Another document--internal Justice Department "talking points" about the fired prosecutors--shows that Justice officials used identical language to describe alleged shortcomings in immigration enforcement by two U.S. attorneys.

About Carol S. Lam of San Diego, the memo said: "Regardless of what was done by the office in this area, she failed to tackle this responsibility as aggressively and as vigorously as we expected and needed her to do." The same sentence was used for David C. Iglesias of New Mexico, except that "her" was replaced with "him."

Those talking points seem to have been assembled by Monica Goodling, who forwarded them to department official William Moschella the day before he testified before Congress last month.

But in her zeal to demonstrate Lam's failure to take that responsibility aggressively and vigorously, Goodling seems to have gotten too creative. One of the other talking points, for instance, is that 19 members of Congress "complained about her 'catch and release' policies." The only problem with that, of course, is that her office didn't have such a policy.

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It's just become a routine of the U.S. attorney scandal -- pinpointing a contradiction between something Kyle Sampson wrote or said and something else Sampson wrote or said... and then watching him try to wriggle out of it.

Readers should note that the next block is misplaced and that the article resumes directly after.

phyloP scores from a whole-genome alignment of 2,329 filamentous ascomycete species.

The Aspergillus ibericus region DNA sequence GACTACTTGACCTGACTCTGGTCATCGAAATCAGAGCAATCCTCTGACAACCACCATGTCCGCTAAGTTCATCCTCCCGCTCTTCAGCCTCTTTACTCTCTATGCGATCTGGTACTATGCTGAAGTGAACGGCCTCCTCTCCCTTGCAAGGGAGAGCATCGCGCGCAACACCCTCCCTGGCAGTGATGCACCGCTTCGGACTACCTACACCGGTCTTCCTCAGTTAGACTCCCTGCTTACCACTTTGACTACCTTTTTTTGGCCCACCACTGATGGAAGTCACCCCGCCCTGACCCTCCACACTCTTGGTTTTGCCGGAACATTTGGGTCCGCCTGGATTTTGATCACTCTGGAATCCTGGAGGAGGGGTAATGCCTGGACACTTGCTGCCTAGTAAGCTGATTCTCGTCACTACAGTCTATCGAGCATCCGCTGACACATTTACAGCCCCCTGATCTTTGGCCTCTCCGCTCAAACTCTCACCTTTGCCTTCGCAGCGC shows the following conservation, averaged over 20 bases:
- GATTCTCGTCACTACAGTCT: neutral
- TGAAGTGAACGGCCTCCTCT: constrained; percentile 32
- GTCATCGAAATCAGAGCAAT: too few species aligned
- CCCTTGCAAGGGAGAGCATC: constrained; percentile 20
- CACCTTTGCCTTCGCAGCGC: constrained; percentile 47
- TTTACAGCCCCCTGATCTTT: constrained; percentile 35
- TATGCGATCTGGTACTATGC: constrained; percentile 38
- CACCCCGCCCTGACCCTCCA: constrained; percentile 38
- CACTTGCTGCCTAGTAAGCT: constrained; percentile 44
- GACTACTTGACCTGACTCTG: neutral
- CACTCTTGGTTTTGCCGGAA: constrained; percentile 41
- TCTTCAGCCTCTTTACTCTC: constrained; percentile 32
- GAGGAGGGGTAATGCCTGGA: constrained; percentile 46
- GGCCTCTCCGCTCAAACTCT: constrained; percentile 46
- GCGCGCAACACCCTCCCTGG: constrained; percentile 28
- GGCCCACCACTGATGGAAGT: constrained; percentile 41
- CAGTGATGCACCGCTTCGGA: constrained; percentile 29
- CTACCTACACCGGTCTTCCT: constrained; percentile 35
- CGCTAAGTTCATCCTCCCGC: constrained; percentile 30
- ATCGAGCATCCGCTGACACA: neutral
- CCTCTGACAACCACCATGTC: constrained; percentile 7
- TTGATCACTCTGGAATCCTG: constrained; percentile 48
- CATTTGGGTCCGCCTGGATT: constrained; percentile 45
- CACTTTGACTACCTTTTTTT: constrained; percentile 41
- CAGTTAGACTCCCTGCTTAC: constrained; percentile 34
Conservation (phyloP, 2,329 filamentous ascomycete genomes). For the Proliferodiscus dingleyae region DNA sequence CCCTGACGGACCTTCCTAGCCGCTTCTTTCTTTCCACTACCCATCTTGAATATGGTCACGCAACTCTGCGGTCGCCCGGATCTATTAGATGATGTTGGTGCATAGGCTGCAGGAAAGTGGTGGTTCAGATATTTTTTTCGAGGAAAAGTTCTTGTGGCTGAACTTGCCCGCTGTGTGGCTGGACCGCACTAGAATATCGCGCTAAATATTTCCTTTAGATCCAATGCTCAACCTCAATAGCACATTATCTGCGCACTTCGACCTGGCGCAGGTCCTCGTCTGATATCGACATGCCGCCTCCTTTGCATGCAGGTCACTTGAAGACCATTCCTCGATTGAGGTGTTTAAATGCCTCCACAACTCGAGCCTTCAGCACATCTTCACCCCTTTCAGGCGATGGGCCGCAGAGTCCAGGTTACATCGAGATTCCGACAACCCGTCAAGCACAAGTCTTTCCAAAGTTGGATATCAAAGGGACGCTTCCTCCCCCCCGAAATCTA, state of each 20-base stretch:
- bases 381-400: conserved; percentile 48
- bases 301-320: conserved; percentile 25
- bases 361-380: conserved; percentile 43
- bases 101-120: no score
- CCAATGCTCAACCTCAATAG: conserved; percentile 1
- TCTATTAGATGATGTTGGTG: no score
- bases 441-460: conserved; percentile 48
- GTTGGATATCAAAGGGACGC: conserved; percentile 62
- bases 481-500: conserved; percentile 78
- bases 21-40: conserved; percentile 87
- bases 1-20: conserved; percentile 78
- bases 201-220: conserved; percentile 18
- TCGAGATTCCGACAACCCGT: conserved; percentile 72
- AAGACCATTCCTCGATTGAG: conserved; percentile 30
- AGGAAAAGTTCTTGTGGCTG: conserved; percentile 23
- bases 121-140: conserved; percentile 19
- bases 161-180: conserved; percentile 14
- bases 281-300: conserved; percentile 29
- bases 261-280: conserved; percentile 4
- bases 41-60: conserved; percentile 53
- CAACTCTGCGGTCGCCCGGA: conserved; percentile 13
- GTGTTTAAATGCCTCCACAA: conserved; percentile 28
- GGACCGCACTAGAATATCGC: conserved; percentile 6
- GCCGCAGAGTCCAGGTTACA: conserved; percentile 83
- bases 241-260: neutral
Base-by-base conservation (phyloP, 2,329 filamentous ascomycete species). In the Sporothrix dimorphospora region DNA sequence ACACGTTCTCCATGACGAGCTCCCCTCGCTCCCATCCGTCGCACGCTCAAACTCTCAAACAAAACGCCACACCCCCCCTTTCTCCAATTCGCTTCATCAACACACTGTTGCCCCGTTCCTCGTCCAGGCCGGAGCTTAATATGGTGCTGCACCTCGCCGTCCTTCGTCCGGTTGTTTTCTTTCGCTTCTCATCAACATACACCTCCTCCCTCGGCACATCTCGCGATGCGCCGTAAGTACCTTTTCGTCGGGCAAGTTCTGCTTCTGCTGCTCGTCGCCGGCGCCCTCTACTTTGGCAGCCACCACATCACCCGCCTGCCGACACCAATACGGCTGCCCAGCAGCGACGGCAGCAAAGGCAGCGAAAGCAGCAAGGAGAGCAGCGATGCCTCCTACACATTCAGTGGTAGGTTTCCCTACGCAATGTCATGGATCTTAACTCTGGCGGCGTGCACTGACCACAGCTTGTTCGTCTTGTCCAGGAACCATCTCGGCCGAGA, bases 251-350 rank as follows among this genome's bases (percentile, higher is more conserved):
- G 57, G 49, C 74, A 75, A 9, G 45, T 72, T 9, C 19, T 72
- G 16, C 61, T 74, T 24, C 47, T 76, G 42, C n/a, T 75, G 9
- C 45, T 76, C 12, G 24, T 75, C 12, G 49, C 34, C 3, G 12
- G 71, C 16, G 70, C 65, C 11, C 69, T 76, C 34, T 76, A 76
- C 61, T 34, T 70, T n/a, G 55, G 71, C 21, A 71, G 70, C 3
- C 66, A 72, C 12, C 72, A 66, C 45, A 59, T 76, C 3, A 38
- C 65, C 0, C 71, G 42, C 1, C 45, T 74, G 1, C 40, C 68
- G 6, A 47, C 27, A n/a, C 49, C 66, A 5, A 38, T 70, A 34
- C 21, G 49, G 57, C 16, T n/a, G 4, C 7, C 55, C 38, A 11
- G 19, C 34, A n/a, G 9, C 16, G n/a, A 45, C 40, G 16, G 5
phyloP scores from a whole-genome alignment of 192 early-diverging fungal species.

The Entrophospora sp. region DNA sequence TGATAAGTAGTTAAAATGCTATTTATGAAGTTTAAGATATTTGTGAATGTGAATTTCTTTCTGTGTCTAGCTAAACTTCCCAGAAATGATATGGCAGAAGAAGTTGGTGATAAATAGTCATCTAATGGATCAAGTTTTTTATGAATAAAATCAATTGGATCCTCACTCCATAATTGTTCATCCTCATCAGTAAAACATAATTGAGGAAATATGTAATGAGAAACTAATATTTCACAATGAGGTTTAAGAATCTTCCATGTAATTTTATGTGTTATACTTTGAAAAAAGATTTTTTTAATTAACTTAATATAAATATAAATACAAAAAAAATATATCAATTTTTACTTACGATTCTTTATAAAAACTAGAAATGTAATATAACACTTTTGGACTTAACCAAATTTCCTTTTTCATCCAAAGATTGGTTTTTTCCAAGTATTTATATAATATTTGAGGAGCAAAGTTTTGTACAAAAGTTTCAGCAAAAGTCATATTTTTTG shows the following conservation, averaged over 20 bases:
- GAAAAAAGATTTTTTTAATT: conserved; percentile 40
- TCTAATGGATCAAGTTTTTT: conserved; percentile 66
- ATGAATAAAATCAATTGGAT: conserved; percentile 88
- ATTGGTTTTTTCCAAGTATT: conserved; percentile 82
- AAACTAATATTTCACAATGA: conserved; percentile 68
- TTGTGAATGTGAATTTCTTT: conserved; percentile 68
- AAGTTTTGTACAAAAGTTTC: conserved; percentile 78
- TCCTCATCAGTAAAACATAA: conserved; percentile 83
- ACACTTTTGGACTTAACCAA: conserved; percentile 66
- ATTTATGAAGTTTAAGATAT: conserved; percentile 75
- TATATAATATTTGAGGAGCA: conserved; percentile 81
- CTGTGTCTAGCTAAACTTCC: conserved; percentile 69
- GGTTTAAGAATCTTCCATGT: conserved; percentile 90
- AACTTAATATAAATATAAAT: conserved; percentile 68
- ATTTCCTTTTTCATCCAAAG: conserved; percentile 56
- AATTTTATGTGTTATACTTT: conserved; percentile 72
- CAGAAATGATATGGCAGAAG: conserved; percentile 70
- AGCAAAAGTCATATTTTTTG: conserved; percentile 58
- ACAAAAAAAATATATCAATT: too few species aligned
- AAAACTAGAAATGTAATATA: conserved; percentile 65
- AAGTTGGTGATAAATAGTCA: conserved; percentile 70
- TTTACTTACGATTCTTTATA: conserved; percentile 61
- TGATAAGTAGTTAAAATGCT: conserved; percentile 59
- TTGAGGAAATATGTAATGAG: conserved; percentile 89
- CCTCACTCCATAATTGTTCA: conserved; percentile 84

Here for instance, is a mind-bending dodge from last month's hearing. He carefully explained why he wrote in an email last year that Timothy Griffin's appointment was "important to Karl" and then prepared a letter to Congress in February that said the department wasn't aware of Karl Rove having any role in Griffin's appointment. I'd summarize his answer here, but it's complicated.

And here we go again.

As I noted earlier, one of today's documents shows Kyle Sampson suggesting possible replacements for U.S. attorneys to be fired. And as Dan Eggen points out in The Washington Post....

During the March 29 hearing, Sen. Charles Schumer (D-N.Y.) asked Sampson whether he had specific replacements in mind for seven of the prosecutors before they were fired on Dec. 7.

"I personally did not," Sampson replied. "On December 7th, I did not have in mind any replacements for any of the seven who were asked to resign."

But, of course, there's an answer. From ABC News:

"There was some early brainstorming about possible replacements for one or more of the U.S. attorneys who were ultimately terminated. By the time they were let go in December 2006, no specific replacements had been identified or decided upon among any of the seven," one source with knowledge of the discussions about the firings told ABC News.

Nothing to see here.

Nobody is going to be shocked by this, but it's indicative nonetheless.

One of the documents released today by the Justice Department is a chart with information on all 93 U.S. attorneys -- it appears to date from early 2006. The document is broken down into two main categories: prosecution experience (years of experience in various offices) and political experience. One of the subcategories under political experience (along with years on the Hill, at the Justice Department, etc.) is whether the attorney is a member of the conservative law group, The Federalist Society.